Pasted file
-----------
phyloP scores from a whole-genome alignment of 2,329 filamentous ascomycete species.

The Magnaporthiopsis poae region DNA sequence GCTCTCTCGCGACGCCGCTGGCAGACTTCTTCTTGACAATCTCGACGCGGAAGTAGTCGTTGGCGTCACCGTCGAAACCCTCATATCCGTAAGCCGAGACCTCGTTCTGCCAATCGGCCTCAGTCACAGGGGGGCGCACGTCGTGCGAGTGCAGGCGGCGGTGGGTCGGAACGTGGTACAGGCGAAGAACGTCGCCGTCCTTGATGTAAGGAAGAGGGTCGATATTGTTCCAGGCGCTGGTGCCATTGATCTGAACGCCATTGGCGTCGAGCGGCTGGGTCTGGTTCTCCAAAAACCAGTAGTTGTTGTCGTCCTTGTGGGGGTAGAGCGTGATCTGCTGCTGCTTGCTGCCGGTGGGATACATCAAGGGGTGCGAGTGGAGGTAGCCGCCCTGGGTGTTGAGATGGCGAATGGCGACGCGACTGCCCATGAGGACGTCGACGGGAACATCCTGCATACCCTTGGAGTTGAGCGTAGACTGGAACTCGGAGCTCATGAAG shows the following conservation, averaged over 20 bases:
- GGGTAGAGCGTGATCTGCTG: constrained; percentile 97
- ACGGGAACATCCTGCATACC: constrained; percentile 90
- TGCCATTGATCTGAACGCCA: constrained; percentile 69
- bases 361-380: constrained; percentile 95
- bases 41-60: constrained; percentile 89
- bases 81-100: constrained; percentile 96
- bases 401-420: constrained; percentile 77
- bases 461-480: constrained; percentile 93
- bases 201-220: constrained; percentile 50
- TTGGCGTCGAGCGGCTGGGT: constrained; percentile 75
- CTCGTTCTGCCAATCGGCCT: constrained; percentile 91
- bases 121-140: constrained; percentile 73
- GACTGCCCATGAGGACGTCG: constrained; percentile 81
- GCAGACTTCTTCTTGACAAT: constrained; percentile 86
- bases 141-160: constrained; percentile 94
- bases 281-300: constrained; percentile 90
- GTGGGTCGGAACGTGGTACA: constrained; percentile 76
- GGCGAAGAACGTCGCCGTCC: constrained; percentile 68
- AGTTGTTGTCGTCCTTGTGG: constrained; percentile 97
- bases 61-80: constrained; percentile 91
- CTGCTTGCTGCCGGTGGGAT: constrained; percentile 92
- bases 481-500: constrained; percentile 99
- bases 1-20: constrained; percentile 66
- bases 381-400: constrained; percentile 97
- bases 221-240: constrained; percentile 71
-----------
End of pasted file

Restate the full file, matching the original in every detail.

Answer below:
phyloP scores from a whole-genome alignment of 2,329 filamentous ascomycete species.

The Magnaporthiopsis poae region DNA sequence GCTCTCTCGCGACGCCGCTGGCAGACTTCTTCTTGACAATCTCGACGCGGAAGTAGTCGTTGGCGTCACCGTCGAAACCCTCATATCCGTAAGCCGAGACCTCGTTCTGCCAATCGGCCTCAGTCACAGGGGGGCGCACGTCGTGCGAGTGCAGGCGGCGGTGGGTCGGAACGTGGTACAGGCGAAGAACGTCGCCGTCCTTGATGTAAGGAAGAGGGTCGATATTGTTCCAGGCGCTGGTGCCATTGATCTGAACGCCATTGGCGTCGAGCGGCTGGGTCTGGTTCTCCAAAAACCAGTAGTTGTTGTCGTCCTTGTGGGGGTAGAGCGTGATCTGCTGCTGCTTGCTGCCGGTGGGATACATCAAGGGGTGCGAGTGGAGGTAGCCGCCCTGGGTGTTGAGATGGCGAATGGCGACGCGACTGCCCATGAGGACGTCGACGGGAACATCCTGCATACCCTTGGAGTTGAGCGTAGACTGGAACTCGGAGCTCATGAAG shows the following conservation, averaged over 20 bases:
- GGGTAGAGCGTGATCTGCTG: constrained; percentile 97
- ACGGGAACATCCTGCATACC: constrained; percentile 90
- TGCCATTGATCTGAACGCCA: constrained; percentile 69
- bases 361-380: constrained; percentile 95
- bases 41-60: constrained; percentile 89
- bases 81-100: constrained; percentile 96
- bases 401-420: constrained; percentile 77
- bases 461-480: constrained; percentile 93
- bases 201-220: constrained; percentile 50
- TTGGCGTCGAGCGGCTGGGT: constrained; percentile 75
- CTCGTTCTGCCAATCGGCCT: constrained; percentile 91
- bases 121-140: constrained; percentile 73
- GACTGCCCATGAGGACGTCG: constrained; percentile 81
- GCAGACTTCTTCTTGACAAT: constrained; percentile 86
- bases 141-160: constrained; percentile 94
- bases 281-300: constrained; percentile 90
- GTGGGTCGGAACGTGGTACA: constrained; percentile 76
- GGCGAAGAACGTCGCCGTCC: constrained; percentile 68
- AGTTGTTGTCGTCCTTGTGG: constrained; percentile 97
- bases 61-80: constrained; percentile 91
- CTGCTTGCTGCCGGTGGGAT: constrained; percentile 92
- bases 481-500: constrained; percentile 99
- bases 1-20: constrained; percentile 66
- bases 381-400: constrained; percentile 97
- bases 221-240: constrained; percentile 71